• The industry categories for the referring domains.
  • The most prevalent words or phrases in the anchor texts.
  • The types of backlinks that point to the page
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Page-level analytics on SEMrush.

The procedure doesn’t change much on Moz and Majestic. Once you enter the URL, their backlink checkers will proceed to assess just the web page, after which they’ll generate analytics on the volume of backlinks, the number of referring domains, the backlink history, the quality of the inbound links, and so forth.

On Ahrefs, however, you have to configure the system before performing page-level backlink analysis. Instead of proceeding with the default “Subdomains” option on the search bar, you should click on it and then select “Exact URL” from the dropdown menu. This directs the system to restrict its backlink analysis to the specified URL.

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Directing the Ahrefs Backlink Checkers to perform page-level analysis.

Whichever tool you end up using, the resultant page-level analytics should be a great supplement to the insights gathered from domain-level competitors. At least then, you’ll have a better picture of the quality of competitor backlinks that you’re up against, as well as the link building opportunities that you could capitalize on.

#6. Perform backlink gap analysis

A good SEO professional is expected to build a solid countercampaign from the domain and page-level analytics. A highly strategic one, however, goes beyond that and compares the findings to discover even the interdependent opportunities.

This is what, in technical terms, we call “backlink gap analysis”. The whole point is to juxtapose the backlink profiles of various competitors and, in so doing, find out the common high quality backlinking opportunities that you might be missing out on.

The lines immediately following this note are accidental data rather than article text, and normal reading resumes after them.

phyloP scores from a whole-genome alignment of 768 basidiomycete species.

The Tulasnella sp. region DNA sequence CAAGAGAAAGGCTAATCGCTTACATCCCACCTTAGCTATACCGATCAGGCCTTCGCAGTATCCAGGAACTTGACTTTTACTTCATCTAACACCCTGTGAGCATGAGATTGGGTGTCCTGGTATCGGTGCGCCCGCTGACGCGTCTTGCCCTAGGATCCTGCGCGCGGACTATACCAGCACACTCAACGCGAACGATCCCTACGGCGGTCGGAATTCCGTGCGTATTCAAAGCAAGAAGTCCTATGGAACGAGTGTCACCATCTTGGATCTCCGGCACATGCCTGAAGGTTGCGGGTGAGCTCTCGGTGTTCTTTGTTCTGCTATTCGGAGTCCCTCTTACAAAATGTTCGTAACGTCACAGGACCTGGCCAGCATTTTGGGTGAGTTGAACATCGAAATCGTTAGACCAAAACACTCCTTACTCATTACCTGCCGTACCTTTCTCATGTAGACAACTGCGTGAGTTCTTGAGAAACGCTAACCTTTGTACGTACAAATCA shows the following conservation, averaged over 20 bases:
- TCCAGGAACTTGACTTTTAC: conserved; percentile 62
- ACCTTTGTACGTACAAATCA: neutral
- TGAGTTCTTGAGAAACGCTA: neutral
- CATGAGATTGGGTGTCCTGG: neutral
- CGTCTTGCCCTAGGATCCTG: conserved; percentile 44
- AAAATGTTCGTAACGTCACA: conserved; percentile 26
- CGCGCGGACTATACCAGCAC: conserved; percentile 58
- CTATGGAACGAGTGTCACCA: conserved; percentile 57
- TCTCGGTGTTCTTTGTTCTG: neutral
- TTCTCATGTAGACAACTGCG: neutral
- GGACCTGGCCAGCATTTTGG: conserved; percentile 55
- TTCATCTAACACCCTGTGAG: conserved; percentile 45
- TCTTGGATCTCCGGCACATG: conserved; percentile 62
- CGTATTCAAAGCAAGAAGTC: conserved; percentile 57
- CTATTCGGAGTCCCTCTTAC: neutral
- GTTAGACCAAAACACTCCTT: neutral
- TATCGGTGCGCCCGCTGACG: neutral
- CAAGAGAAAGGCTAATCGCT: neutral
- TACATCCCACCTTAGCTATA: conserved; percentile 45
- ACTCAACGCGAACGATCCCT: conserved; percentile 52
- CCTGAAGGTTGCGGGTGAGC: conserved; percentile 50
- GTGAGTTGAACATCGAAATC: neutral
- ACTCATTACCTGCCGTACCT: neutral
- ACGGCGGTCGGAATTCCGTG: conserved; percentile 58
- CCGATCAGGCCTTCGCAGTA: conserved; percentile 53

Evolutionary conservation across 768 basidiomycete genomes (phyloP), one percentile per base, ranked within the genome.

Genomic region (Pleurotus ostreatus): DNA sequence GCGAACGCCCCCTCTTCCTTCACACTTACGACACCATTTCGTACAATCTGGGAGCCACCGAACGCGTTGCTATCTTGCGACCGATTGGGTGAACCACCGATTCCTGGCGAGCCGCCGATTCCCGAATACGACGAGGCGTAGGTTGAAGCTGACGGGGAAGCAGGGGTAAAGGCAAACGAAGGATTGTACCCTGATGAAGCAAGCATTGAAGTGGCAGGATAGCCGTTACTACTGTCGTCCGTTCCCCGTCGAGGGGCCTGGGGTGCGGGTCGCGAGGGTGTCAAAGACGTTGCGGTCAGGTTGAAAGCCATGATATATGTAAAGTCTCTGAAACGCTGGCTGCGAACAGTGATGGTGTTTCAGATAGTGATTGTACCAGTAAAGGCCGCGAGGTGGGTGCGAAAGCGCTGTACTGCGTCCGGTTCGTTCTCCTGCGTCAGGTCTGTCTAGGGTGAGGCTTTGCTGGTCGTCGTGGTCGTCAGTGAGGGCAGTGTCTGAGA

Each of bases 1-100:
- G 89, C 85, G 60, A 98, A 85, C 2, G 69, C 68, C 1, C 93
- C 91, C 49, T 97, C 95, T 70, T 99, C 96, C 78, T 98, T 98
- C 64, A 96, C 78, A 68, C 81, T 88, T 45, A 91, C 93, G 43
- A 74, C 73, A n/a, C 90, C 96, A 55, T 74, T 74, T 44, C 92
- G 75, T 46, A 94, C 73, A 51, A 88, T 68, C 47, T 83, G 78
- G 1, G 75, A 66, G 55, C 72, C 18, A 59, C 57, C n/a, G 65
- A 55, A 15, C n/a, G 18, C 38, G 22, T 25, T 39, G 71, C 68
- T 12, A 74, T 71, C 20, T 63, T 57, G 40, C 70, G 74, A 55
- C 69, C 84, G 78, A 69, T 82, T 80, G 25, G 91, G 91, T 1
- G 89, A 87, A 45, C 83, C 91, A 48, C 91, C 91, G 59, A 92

With SEMrush, for example, you can perform backlink gap analysis on up to five sites at the same time. It’ll comparatively review their backlink profiles to reveal the referring domains that are pointing to them but not you.

This is how you get to uncover all the gaps between your backlinks and your competitors’. At least from there, you should be able to strategize better on how you can catch up to the best performers.

The procedure itself is as follows:

  • Go to SEMrush’s “Backlink Gap” tool and then enter your domain, along with up to four of your competitors. You might want to zero in on the ones with the strongest backlink profiles, as they’ll lead you towards the best quality backlinks.
  • Once you’ve specified all the domains, hit the “Find Prospects” button. The system will then analyze and compare their backlink attributes to establish the link building opportunities that you might be missing out on.

Consider, for example, this backlink gap analysis that we performed on some popular news sites. We entered cnn.com as the target site, while washingtonpost.com, nytimes.com, forbes.com, and usatoday.com were featured as competitor sites.

Here’s a screenshot of the results that we obtained after SEMrush performed gap analysis on the competitor backlinks:

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Sample competitor backlink gap analysis on SEMrush.